Milton Glaser for Lapchi

July 20, 2012

Lapchi paired with the Santa Monica Museum of Art to launch the world premier exhibition of  Milton Glaser for Lapchi: An Exploration of Pattern Making and Color Effects in Textiles.

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Milton Glaser for Lapchi: An Exploration of Pattern Making and Color Effects in Textiles

This special exhibition of carpets graced SMMoA’s main gallery from March 23 -29, and treated Los Angeles to a rare look at a venerated American artist, reaching new heights in a new medium.

The Milton Glaser for Lapchi Carpet Collection is very much a refection of the artist – a celebratory visual portrait of interest and enthusiasm woven in silk and wool. Lapchi hand wove sixteen of Mr. Glaser’s striking patterns, for the first time expressing this ground braking artist’s vision in luxurious and nuanced textile surfaces. This is a numbered, limited edition line of fine art carpets – a joyous meditation on form color and perception.

Applique – Handwoven in Tibetan wool by Lapchi

Inspirations range from Viennese Art Nouveau, celestial and geometric musings, to exuberant floral collages and mystical tantric mandalas. The color palettes and combinations are both fearless and subtly rich, and, like a fine art painting – each color was custom mixed by Lapchi in Nepal for this collection.  Employing Lapchi’s arsenal of weaving, dying and finishing techniques, Milton Glaser for Lapchi is a compendium of exacting details and luxury fiber, pitched to the service of cutting edge design.

GoodWeave Certified production

Milton Glaser is perhaps most widely recognized as the creator of such culturally graphic icons as: the “I (Heart) NY”, the Bob Dylan 1967 Greatest Hits psychedelic graphic, the cover artwork for Tony Kushner’s Pulitzer prize winning play “Angels in America” and the signature brand logo for Trump Vodka. Mr.
Glaser founded New York Magazine, and created the interior design scheme for the Rainbow Room in New York’ s Rockefeller Plaza along with lifetime spent designing hundreds of graphic and commercial arts projects, architectural schemes, logos, teaching, and writing numerous books. He is considered one of the most influential and renowned creative’s working in the world today.

Milton Glaser in his studio, New York

The Santa Monica Museum of Art is nestled in Southern California’s largest art gallery and cultural complex. Visionary director Elsa Longhauser enthusiastically embraced the opportunity to display Milton Glaser’s ground breaking new collection, and rescheduled two established exhibitions to make it happen. Milton Glaser, as a tribute to SMMOA and the exhibition, designed a new logo font that Lapchi wove and presented to Elsa Longhauser at the gala opening.

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Lapchi, Milton Glaser and SMMOA is a formidable triumvirate of taste, talent, and expansive vision. The exhibition did not disappoint, and the galleries were full of designers, artists and art lovers.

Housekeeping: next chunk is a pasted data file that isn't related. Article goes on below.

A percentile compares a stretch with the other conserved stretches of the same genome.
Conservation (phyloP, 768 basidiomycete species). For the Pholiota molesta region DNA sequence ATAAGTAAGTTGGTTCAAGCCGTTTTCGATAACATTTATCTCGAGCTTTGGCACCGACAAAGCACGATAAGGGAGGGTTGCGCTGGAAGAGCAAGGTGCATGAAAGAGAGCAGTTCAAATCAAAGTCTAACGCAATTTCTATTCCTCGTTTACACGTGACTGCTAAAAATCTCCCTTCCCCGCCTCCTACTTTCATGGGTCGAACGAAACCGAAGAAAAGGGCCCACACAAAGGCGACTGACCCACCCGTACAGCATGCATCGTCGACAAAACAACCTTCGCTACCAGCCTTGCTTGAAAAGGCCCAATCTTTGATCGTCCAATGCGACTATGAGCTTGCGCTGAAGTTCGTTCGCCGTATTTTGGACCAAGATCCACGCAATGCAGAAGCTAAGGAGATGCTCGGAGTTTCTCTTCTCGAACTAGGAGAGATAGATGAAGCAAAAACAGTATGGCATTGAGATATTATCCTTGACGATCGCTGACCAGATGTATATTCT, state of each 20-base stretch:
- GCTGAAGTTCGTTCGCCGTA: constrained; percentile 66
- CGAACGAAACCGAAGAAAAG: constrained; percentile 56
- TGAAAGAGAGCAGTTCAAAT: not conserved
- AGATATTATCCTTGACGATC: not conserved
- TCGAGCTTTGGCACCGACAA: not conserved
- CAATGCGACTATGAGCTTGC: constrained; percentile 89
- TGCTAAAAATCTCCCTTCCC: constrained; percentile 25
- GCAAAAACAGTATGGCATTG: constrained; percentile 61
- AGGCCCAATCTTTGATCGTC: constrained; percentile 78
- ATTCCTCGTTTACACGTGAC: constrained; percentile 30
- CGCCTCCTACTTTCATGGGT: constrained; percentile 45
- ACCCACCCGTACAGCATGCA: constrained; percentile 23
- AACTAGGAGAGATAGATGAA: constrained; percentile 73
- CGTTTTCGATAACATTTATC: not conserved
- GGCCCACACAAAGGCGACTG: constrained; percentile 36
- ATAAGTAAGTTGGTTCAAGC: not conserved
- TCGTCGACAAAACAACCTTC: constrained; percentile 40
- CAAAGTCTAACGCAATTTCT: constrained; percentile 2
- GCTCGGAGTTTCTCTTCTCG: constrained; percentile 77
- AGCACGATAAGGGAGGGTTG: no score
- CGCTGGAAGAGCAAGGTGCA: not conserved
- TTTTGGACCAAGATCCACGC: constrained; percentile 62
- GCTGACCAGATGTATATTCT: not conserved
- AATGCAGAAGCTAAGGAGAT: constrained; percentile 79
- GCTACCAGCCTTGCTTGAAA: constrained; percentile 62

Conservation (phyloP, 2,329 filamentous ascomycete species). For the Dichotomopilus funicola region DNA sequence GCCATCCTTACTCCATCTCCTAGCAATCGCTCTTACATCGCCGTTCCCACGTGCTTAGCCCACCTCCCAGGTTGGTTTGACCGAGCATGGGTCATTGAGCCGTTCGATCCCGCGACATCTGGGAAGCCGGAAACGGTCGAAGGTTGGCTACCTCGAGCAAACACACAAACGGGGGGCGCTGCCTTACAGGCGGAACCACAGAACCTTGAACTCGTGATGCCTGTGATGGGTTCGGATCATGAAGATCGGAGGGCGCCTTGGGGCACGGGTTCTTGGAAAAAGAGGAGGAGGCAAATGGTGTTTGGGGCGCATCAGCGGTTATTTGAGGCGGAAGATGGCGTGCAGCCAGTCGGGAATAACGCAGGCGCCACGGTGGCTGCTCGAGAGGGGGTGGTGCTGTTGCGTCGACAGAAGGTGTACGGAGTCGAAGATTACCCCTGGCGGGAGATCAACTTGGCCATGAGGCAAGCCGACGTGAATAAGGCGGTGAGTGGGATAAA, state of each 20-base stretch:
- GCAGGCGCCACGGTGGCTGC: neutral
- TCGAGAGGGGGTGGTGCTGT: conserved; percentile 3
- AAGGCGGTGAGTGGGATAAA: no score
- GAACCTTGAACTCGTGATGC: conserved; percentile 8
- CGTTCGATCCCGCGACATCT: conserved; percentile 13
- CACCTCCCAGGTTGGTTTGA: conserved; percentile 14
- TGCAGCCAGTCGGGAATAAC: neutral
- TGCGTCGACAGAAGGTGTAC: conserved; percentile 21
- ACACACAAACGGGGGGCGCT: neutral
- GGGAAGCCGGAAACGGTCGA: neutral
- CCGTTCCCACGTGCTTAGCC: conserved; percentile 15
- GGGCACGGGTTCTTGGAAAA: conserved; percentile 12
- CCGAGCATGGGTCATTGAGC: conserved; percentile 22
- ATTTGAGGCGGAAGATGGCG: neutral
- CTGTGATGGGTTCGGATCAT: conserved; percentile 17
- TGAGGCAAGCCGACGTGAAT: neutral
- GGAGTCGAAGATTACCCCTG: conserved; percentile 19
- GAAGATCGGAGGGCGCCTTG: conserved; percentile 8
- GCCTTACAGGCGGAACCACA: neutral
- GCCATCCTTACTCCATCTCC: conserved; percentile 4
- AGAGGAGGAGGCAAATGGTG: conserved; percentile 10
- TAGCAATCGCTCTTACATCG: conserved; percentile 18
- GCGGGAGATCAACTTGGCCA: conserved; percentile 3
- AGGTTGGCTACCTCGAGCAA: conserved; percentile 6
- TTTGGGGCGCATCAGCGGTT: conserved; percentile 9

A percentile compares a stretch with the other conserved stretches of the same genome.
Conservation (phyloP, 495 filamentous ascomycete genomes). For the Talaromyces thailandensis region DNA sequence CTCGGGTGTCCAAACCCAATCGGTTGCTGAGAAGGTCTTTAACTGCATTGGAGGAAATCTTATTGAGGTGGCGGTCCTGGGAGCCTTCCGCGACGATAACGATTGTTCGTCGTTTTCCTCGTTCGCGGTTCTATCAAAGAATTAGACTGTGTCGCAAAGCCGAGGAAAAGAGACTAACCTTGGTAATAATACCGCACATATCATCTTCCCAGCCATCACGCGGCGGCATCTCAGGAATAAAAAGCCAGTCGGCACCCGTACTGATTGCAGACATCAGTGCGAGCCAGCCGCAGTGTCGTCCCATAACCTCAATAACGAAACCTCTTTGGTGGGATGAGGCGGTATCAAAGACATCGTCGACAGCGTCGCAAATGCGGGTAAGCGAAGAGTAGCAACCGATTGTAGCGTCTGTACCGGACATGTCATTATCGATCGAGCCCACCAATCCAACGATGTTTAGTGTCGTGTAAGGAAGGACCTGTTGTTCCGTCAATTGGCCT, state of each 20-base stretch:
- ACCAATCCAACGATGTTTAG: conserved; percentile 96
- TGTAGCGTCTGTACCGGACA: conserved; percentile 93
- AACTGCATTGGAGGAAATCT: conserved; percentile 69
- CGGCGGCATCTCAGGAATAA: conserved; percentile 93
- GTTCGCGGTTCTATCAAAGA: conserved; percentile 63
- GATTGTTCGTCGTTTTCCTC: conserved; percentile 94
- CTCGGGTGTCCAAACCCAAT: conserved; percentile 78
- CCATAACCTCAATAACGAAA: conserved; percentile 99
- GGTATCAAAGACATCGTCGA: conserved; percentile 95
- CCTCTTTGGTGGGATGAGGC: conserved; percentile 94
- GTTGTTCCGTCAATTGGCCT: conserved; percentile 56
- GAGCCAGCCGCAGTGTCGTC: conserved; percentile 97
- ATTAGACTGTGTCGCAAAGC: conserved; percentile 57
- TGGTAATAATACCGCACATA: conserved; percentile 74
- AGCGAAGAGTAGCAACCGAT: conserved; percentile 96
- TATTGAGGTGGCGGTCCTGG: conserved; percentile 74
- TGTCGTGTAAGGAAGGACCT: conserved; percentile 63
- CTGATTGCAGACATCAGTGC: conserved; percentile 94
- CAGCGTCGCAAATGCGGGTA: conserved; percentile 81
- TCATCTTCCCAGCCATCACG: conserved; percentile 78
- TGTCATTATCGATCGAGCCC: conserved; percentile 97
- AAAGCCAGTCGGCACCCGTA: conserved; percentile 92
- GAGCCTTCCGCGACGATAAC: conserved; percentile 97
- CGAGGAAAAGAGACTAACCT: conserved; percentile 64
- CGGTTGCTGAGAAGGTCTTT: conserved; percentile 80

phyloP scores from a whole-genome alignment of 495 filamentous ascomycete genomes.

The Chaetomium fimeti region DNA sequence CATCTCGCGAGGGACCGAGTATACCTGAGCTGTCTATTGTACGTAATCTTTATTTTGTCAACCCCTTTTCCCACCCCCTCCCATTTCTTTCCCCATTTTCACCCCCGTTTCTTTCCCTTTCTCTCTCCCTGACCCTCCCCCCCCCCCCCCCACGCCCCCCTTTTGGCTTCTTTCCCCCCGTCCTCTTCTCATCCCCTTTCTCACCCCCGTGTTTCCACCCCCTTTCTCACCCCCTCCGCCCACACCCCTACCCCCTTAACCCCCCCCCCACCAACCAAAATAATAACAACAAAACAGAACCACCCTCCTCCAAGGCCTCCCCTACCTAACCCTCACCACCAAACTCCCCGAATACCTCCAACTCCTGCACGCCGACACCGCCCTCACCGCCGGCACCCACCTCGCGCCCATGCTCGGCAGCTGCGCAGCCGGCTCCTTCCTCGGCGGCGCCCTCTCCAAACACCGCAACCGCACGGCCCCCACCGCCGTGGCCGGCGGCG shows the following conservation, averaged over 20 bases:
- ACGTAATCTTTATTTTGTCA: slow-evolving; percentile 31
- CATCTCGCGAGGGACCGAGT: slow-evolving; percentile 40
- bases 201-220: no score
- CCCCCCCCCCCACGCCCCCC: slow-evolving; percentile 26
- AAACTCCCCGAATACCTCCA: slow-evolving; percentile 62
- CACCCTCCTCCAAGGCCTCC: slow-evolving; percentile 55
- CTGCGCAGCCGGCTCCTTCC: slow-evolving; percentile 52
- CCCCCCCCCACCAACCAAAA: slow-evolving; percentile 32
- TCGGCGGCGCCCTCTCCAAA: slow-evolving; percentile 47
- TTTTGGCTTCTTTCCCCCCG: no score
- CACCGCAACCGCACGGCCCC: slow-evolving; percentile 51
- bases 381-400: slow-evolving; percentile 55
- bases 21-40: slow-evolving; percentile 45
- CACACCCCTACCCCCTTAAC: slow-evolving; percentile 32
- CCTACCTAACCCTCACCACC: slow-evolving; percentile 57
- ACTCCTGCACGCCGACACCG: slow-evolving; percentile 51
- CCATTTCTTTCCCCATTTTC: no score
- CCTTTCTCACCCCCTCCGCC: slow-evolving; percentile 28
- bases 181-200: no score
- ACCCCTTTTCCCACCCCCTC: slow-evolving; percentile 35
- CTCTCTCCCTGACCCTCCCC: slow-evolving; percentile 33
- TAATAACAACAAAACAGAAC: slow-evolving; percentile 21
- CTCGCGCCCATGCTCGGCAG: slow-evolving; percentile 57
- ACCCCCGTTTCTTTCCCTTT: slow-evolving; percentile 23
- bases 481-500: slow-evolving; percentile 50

The collaboration with Milton is the kind of creative endeavor that makes Lapchi a preeminent hand woven custom carpet company. To conceive, launch and realize a collection of this caliber and scope is not only exciting and exceptional, but is also speaks of a company wide belief in furthering artistic growth and cultural exploration. The Milton Glaser for Lapchi Collection is about reaching beyond and elevating the commercial, to a relevant and inspirational level.

Milton Collection on display in Atelier Lapchi, Portland

The Milton Glaser for Lapchi Collection is in Atelier Lapchi, Portland, Oregon, for July and August.  Primary color ways of all 16 designs are on display until September when the collection travels to New York. Included is Fruits of Labor, designed by Milton in honor of the work of GoodWeave.org in exposing child labor in the rug business, a fundamental concern of both Lapchi and our clients.

Milton Glaser for Lapchi in Portland summer show

Thursday evening, July 19th, Atelier Lapchi with Gray Magazine, Eastside Distilling and the PBDA, hosts the design community in it’s own personal exploration of this unique collection. Joining the Portland host team is Andrew Neave, Lapchi Artistic Director and co-manager of Lapchi’s Los Angeles Showroom who worked with Mr. Glaser in the interpretations of his graphic and artistic choices.

The collection is available “to order” at Atelier Lapchi showrooms in Chicago, Cleveland, Los Angeles and Portland, and this fall through select Lapchi Private Client Showrooms across the US.

Lapchi.com for information


Lapchi and Tibetan Wool – Breathtakingly Beautiful Carpets

July 1, 2010

Wool is the strand connecting Lapchi’s lush and sophisticated floor coverings to the vast open plain of the high Tibetan plateau.

Highly prized for its luster, tensile strength and elasticity, Tibetan wool comes from a place and people attuned to the land and the herds of livestock that sustain them. Tibetan wool is the life of the Dropka. These approximately two million semi-nomadic people roam their sheep in an area famously called “the Roof of the World”.